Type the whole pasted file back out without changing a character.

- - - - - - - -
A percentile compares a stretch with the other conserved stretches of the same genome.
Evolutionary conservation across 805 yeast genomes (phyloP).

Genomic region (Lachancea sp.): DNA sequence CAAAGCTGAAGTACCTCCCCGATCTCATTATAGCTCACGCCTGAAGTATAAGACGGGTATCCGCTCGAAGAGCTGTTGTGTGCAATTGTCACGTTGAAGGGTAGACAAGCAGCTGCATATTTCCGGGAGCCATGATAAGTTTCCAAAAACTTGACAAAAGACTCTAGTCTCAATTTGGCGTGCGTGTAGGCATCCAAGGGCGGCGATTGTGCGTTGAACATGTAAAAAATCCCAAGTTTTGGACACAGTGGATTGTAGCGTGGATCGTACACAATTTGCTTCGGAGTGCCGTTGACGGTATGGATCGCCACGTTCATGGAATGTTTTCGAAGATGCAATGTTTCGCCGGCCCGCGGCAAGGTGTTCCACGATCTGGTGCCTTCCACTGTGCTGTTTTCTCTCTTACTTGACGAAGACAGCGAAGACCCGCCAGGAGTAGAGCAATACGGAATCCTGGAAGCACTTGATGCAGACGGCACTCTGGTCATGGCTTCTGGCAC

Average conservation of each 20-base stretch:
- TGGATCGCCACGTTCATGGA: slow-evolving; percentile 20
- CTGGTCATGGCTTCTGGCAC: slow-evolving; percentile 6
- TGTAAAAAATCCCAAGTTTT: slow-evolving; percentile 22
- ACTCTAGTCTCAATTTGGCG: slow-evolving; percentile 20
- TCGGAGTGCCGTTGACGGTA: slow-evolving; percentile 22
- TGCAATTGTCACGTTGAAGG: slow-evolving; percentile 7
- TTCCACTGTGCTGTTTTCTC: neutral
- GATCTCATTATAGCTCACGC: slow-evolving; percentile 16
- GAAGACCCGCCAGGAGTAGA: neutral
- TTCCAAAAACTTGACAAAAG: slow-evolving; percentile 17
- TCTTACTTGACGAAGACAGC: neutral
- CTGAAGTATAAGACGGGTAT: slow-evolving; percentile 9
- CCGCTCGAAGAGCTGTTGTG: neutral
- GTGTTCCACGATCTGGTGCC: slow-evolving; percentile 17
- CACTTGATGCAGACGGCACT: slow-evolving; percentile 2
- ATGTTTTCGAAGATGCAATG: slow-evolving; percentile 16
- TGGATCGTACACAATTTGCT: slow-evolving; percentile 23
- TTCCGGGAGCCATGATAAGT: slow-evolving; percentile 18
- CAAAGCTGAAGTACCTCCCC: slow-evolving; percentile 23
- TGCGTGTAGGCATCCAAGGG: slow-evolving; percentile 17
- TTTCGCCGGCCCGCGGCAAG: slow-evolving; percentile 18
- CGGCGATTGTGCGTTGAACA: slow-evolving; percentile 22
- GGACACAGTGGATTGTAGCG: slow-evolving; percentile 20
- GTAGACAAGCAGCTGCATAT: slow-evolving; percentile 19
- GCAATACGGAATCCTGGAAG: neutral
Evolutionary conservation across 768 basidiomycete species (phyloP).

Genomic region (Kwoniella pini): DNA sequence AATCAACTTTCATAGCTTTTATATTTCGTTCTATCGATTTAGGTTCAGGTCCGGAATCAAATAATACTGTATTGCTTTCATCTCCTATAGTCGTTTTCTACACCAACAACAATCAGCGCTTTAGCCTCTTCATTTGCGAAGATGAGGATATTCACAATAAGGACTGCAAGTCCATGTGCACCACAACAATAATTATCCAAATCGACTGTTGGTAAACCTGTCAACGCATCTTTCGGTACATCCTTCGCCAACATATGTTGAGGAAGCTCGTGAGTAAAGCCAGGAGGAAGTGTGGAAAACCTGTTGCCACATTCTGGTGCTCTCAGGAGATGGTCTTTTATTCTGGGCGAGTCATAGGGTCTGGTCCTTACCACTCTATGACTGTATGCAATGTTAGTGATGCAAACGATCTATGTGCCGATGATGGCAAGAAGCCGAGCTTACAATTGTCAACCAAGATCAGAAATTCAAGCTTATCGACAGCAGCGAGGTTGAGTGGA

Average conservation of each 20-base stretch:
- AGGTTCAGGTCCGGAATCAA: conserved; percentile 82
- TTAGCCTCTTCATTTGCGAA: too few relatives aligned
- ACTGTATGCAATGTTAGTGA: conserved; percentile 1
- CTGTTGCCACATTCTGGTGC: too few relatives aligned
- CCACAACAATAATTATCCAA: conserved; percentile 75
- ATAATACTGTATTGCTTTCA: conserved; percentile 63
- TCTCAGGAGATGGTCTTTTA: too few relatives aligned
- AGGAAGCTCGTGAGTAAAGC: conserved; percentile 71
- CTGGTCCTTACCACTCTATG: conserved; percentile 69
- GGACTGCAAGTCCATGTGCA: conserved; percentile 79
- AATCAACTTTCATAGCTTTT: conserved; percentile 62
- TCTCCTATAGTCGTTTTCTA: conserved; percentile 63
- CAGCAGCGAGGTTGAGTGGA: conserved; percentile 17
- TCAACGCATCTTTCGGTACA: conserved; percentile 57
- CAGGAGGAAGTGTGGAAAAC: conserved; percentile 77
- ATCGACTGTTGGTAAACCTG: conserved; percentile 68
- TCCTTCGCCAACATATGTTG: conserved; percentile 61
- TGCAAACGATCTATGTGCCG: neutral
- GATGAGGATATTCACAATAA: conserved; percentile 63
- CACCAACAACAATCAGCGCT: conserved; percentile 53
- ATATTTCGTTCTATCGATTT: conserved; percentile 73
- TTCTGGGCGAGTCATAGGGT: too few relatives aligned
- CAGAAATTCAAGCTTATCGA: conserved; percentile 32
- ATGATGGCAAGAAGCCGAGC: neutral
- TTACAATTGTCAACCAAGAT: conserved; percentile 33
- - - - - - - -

A percentile compares a stretch with the other conserved stretches of the same genome.
Evolutionary conservation across 805 yeast genomes (phyloP).

Genomic region (Lachancea sp.): DNA sequence CAAAGCTGAAGTACCTCCCCGATCTCATTATAGCTCACGCCTGAAGTATAAGACGGGTATCCGCTCGAAGAGCTGTTGTGTGCAATTGTCACGTTGAAGGGTAGACAAGCAGCTGCATATTTCCGGGAGCCATGATAAGTTTCCAAAAACTTGACAAAAGACTCTAGTCTCAATTTGGCGTGCGTGTAGGCATCCAAGGGCGGCGATTGTGCGTTGAACATGTAAAAAATCCCAAGTTTTGGACACAGTGGATTGTAGCGTGGATCGTACACAATTTGCTTCGGAGTGCCGTTGACGGTATGGATCGCCACGTTCATGGAATGTTTTCGAAGATGCAATGTTTCGCCGGCCCGCGGCAAGGTGTTCCACGATCTGGTGCCTTCCACTGTGCTGTTTTCTCTCTTACTTGACGAAGACAGCGAAGACCCGCCAGGAGTAGAGCAATACGGAATCCTGGAAGCACTTGATGCAGACGGCACTCTGGTCATGGCTTCTGGCAC

Average conservation of each 20-base stretch:
- TGGATCGCCACGTTCATGGA: slow-evolving; percentile 20
- CTGGTCATGGCTTCTGGCAC: slow-evolving; percentile 6
- TGTAAAAAATCCCAAGTTTT: slow-evolving; percentile 22
- ACTCTAGTCTCAATTTGGCG: slow-evolving; percentile 20
- TCGGAGTGCCGTTGACGGTA: slow-evolving; percentile 22
- TGCAATTGTCACGTTGAAGG: slow-evolving; percentile 7
- TTCCACTGTGCTGTTTTCTC: neutral
- GATCTCATTATAGCTCACGC: slow-evolving; percentile 16
- GAAGACCCGCCAGGAGTAGA: neutral
- TTCCAAAAACTTGACAAAAG: slow-evolving; percentile 17
- TCTTACTTGACGAAGACAGC: neutral
- CTGAAGTATAAGACGGGTAT: slow-evolving; percentile 9
- CCGCTCGAAGAGCTGTTGTG: neutral
- GTGTTCCACGATCTGGTGCC: slow-evolving; percentile 17
- CACTTGATGCAGACGGCACT: slow-evolving; percentile 2
- ATGTTTTCGAAGATGCAATG: slow-evolving; percentile 16
- TGGATCGTACACAATTTGCT: slow-evolving; percentile 23
- TTCCGGGAGCCATGATAAGT: slow-evolving; percentile 18
- CAAAGCTGAAGTACCTCCCC: slow-evolving; percentile 23
- TGCGTGTAGGCATCCAAGGG: slow-evolving; percentile 17
- TTTCGCCGGCCCGCGGCAAG: slow-evolving; percentile 18
- CGGCGATTGTGCGTTGAACA: slow-evolving; percentile 22
- GGACACAGTGGATTGTAGCG: slow-evolving; percentile 20
- GTAGACAAGCAGCTGCATAT: slow-evolving; percentile 19
- GCAATACGGAATCCTGGAAG: neutral
Evolutionary conservation across 768 basidiomycete species (phyloP).

Genomic region (Kwoniella pini): DNA sequence AATCAACTTTCATAGCTTTTATATTTCGTTCTATCGATTTAGGTTCAGGTCCGGAATCAAATAATACTGTATTGCTTTCATCTCCTATAGTCGTTTTCTACACCAACAACAATCAGCGCTTTAGCCTCTTCATTTGCGAAGATGAGGATATTCACAATAAGGACTGCAAGTCCATGTGCACCACAACAATAATTATCCAAATCGACTGTTGGTAAACCTGTCAACGCATCTTTCGGTACATCCTTCGCCAACATATGTTGAGGAAGCTCGTGAGTAAAGCCAGGAGGAAGTGTGGAAAACCTGTTGCCACATTCTGGTGCTCTCAGGAGATGGTCTTTTATTCTGGGCGAGTCATAGGGTCTGGTCCTTACCACTCTATGACTGTATGCAATGTTAGTGATGCAAACGATCTATGTGCCGATGATGGCAAGAAGCCGAGCTTACAATTGTCAACCAAGATCAGAAATTCAAGCTTATCGACAGCAGCGAGGTTGAGTGGA

Average conservation of each 20-base stretch:
- AGGTTCAGGTCCGGAATCAA: conserved; percentile 82
- TTAGCCTCTTCATTTGCGAA: too few relatives aligned
- ACTGTATGCAATGTTAGTGA: conserved; percentile 1
- CTGTTGCCACATTCTGGTGC: too few relatives aligned
- CCACAACAATAATTATCCAA: conserved; percentile 75
- ATAATACTGTATTGCTTTCA: conserved; percentile 63
- TCTCAGGAGATGGTCTTTTA: too few relatives aligned
- AGGAAGCTCGTGAGTAAAGC: conserved; percentile 71
- CTGGTCCTTACCACTCTATG: conserved; percentile 69
- GGACTGCAAGTCCATGTGCA: conserved; percentile 79
- AATCAACTTTCATAGCTTTT: conserved; percentile 62
- TCTCCTATAGTCGTTTTCTA: conserved; percentile 63
- CAGCAGCGAGGTTGAGTGGA: conserved; percentile 17
- TCAACGCATCTTTCGGTACA: conserved; percentile 57
- CAGGAGGAAGTGTGGAAAAC: conserved; percentile 77
- ATCGACTGTTGGTAAACCTG: conserved; percentile 68
- TCCTTCGCCAACATATGTTG: conserved; percentile 61
- TGCAAACGATCTATGTGCCG: neutral
- GATGAGGATATTCACAATAA: conserved; percentile 63
- CACCAACAACAATCAGCGCT: conserved; percentile 53
- ATATTTCGTTCTATCGATTT: conserved; percentile 73
- TTCTGGGCGAGTCATAGGGT: too few relatives aligned
- CAGAAATTCAAGCTTATCGA: conserved; percentile 32
- ATGATGGCAAGAAGCCGAGC: neutral
- TTACAATTGTCAACCAAGAT: conserved; percentile 33